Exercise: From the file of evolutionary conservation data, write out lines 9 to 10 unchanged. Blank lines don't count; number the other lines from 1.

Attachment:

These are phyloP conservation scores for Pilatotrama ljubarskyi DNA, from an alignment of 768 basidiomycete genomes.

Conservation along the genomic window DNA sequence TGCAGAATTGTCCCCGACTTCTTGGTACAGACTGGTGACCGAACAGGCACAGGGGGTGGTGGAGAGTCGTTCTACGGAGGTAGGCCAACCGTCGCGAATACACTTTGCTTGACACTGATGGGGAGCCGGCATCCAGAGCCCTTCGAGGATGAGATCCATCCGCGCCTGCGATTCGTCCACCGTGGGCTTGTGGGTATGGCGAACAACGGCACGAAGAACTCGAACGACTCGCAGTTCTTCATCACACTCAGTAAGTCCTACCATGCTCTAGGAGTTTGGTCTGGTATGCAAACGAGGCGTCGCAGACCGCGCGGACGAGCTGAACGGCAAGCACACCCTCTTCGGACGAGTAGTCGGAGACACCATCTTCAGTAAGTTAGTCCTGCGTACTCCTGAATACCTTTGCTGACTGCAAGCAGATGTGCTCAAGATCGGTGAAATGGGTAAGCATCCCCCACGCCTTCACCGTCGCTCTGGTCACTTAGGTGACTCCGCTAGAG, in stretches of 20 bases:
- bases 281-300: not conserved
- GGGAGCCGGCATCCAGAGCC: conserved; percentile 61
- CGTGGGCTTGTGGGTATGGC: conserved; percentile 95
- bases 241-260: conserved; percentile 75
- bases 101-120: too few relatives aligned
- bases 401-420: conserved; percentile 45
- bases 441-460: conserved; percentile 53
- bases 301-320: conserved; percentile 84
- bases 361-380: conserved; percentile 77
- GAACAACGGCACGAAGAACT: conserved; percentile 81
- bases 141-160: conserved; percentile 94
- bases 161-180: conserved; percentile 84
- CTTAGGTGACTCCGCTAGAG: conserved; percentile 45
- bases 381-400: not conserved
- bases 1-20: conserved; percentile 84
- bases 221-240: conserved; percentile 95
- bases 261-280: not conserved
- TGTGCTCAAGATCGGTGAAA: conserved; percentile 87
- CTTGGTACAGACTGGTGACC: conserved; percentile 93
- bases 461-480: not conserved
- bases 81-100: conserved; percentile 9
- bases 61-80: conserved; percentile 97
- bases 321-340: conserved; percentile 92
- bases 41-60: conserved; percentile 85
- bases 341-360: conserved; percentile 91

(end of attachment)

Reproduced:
- bases 441-460: conserved; percentile 53
- bases 301-320: conserved; percentile 84